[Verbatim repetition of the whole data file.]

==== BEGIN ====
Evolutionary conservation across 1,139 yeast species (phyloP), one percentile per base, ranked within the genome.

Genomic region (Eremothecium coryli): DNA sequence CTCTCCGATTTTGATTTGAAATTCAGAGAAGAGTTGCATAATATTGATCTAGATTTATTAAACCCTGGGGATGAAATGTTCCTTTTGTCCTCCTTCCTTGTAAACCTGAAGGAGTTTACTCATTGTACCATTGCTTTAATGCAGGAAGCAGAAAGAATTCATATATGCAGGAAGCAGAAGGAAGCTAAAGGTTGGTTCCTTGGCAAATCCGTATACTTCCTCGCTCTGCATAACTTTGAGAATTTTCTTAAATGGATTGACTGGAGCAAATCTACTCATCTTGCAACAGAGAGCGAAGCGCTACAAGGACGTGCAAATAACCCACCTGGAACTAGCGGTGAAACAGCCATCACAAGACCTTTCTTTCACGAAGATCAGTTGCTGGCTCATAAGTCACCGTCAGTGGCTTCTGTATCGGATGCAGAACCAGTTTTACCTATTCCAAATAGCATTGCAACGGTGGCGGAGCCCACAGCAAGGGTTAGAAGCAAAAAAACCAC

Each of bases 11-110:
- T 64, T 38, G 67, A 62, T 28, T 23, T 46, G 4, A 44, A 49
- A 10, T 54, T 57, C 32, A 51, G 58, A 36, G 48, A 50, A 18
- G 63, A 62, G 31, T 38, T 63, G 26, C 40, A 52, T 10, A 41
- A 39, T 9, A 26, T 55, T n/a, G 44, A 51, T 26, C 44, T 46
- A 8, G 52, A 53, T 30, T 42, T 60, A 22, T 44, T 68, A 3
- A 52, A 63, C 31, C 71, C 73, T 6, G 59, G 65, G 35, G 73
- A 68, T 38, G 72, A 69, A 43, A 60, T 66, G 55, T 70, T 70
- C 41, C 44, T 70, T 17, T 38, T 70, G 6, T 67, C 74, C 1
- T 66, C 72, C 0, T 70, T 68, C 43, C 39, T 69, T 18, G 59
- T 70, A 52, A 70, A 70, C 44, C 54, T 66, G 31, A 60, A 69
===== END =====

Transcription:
Evolutionary conservation across 1,139 yeast species (phyloP), one percentile per base, ranked within the genome.

Genomic region (Eremothecium coryli): DNA sequence CTCTCCGATTTTGATTTGAAATTCAGAGAAGAGTTGCATAATATTGATCTAGATTTATTAAACCCTGGGGATGAAATGTTCCTTTTGTCCTCCTTCCTTGTAAACCTGAAGGAGTTTACTCATTGTACCATTGCTTTAATGCAGGAAGCAGAAAGAATTCATATATGCAGGAAGCAGAAGGAAGCTAAAGGTTGGTTCCTTGGCAAATCCGTATACTTCCTCGCTCTGCATAACTTTGAGAATTTTCTTAAATGGATTGACTGGAGCAAATCTACTCATCTTGCAACAGAGAGCGAAGCGCTACAAGGACGTGCAAATAACCCACCTGGAACTAGCGGTGAAACAGCCATCACAAGACCTTTCTTTCACGAAGATCAGTTGCTGGCTCATAAGTCACCGTCAGTGGCTTCTGTATCGGATGCAGAACCAGTTTTACCTATTCCAAATAGCATTGCAACGGTGGCGGAGCCCACAGCAAGGGTTAGAAGCAAAAAAACCAC

Each of bases 11-110:
- T 64, T 38, G 67, A 62, T 28, T 23, T 46, G 4, A 44, A 49
- A 10, T 54, T 57, C 32, A 51, G 58, A 36, G 48, A 50, A 18
- G 63, A 62, G 31, T 38, T 63, G 26, C 40, A 52, T 10, A 41
- A 39, T 9, A 26, T 55, T n/a, G 44, A 51, T 26, C 44, T 46
- A 8, G 52, A 53, T 30, T 42, T 60, A 22, T 44, T 68, A 3
- A 52, A 63, C 31, C 71, C 73, T 6, G 59, G 65, G 35, G 73
- A 68, T 38, G 72, A 69, A 43, A 60, T 66, G 55, T 70, T 70
- C 41, C 44, T 70, T 17, T 38, T 70, G 6, T 67, C 74, C 1
- T 66, C 72, C 0, T 70, T 68, C 43, C 39, T 69, T 18, G 59
- T 70, A 52, A 70, A 70, C 44, C 54, T 66, G 31, A 60, A 69